There is a short piece in the Science Times this morning about a rare form of the already rare Capgras syndrome, in which someone can no longer recognize certain people who are close to them, believing them to be imposters. The piece, which I link to here, is surprisingly uninformative, giving a psychoanalytic explanation for the condition which considers it a form of displacement, which is in a sense not arguable, but, while it mentionins that there may be a neurological cause, it never discusses the credible theories that exist. So I will.
I also found it surprising that the article made no reference to The Echo Maker, a fantastic novel by Richard Powers that came out less than a year ago and received tons of press. It may indeed be the source of your own familiarity with Capgras, if you've read it, as its plot revolves around a man, Mark, who acquires the syndrome following a car accident and can no longer recognize his sister or his dog. A little primer here on our best understanding of the neuroscience behind face recognition both when it works and when it breaks down.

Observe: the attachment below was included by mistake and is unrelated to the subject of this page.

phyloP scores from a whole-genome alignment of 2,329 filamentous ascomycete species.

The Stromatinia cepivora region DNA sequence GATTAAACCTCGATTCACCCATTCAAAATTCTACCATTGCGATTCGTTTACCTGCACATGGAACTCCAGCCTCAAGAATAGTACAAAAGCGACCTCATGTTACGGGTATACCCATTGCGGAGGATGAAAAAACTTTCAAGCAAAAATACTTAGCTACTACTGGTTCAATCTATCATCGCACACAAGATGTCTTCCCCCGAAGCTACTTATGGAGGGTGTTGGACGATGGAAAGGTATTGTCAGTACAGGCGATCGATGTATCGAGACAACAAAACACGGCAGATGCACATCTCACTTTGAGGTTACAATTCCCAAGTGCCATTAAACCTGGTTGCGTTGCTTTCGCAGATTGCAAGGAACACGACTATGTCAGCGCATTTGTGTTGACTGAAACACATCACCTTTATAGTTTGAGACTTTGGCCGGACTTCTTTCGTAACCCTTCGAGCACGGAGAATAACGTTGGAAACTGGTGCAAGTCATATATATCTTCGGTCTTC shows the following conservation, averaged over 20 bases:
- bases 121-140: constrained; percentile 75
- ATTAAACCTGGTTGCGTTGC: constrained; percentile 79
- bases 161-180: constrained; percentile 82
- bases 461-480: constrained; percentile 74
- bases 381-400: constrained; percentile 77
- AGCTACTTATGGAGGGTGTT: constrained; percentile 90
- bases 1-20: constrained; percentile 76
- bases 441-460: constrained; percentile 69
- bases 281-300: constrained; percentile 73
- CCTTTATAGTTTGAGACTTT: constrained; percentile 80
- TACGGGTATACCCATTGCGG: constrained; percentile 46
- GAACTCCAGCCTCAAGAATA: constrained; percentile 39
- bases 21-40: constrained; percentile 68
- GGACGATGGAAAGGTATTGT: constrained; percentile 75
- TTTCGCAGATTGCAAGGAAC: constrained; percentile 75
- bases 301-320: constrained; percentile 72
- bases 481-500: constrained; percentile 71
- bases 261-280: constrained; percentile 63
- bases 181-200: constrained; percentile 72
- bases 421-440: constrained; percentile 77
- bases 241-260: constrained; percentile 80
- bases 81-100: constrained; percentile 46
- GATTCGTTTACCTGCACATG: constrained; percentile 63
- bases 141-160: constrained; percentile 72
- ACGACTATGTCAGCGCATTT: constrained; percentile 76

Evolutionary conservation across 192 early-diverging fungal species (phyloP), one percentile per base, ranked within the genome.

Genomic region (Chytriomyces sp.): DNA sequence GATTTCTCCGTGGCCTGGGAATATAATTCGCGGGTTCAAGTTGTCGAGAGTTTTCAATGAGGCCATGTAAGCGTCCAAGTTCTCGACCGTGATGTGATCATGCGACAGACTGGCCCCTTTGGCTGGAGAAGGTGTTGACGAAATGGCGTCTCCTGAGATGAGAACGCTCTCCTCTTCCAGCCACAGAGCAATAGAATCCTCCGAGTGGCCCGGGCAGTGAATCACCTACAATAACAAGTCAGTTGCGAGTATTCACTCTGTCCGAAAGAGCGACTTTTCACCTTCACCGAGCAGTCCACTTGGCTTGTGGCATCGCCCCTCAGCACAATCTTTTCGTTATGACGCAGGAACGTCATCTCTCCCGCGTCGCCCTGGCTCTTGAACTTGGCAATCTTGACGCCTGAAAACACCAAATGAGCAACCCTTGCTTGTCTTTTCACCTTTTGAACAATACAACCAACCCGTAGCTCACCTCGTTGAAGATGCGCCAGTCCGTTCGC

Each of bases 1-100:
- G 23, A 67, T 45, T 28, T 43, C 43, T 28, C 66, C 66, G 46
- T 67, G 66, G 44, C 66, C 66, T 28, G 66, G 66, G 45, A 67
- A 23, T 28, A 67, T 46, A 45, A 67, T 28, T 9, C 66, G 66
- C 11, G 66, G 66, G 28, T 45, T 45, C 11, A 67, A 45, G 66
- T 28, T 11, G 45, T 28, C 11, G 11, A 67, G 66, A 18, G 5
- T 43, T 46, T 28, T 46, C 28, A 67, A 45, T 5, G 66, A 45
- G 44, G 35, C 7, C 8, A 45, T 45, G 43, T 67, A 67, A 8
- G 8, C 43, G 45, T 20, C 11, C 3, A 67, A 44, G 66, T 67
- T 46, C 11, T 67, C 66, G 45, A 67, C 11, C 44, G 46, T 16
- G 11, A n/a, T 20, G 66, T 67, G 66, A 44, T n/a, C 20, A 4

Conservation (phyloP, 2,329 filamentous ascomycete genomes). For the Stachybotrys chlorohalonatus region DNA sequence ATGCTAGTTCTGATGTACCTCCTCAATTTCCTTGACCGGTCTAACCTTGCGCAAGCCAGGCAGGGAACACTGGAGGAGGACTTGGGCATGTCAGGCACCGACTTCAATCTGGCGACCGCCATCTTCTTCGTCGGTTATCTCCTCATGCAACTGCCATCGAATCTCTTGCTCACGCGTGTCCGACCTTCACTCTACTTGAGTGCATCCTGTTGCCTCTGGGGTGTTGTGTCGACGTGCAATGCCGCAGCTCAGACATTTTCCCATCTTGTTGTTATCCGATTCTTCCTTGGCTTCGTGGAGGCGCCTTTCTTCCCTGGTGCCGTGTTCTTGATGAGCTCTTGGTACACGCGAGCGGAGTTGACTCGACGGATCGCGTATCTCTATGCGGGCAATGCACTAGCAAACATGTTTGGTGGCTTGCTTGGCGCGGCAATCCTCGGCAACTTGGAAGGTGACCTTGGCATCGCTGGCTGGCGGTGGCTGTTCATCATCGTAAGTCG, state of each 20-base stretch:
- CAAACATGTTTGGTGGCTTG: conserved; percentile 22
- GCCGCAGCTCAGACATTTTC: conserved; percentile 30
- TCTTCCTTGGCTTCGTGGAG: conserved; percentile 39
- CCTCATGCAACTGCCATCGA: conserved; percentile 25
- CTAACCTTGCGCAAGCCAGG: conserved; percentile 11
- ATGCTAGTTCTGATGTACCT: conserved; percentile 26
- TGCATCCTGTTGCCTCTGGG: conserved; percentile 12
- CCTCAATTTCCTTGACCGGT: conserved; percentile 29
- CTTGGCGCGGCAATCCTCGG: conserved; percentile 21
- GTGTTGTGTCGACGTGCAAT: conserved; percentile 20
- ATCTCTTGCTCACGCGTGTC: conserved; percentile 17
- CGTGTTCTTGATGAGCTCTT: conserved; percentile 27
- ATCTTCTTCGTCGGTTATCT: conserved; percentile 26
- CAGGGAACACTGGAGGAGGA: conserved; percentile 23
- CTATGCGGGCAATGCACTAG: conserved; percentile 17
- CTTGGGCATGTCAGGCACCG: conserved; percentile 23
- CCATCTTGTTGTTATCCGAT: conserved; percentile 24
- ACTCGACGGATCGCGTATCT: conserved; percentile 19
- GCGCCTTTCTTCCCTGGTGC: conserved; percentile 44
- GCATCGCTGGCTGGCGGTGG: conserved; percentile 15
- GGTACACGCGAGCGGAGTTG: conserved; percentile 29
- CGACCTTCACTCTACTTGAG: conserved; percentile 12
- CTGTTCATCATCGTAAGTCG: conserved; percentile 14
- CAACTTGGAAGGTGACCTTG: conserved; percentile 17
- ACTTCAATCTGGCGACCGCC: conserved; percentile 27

The human face - it's the chief tool we use to determine the identity of others - although there are other cues. Given the fact that the same basic features comprise most faces and sit in relatively the same place, it is a wonder how we make distinctions among thousands of faces every day and can usually recognize a person as familiar somehow after a single meeting (even if we're struggling for their name). Aside from the normal visual apparatus that we use to see and identify any object at all, a network of regions that include the fusiform face area and the occipital face area have been identified as responding more strongly to faces than to other objects and are probably involved in face detection and perception (although probably not as much in gaze perception, head detection, or memory for faces). Some scientists persuasively argue that the fusiform face area specializes not for faces per se, but rather for objects for which we have great expertise and that faces are simply the exemplar of something requiring this kind of processing, but I won't get into that argument now.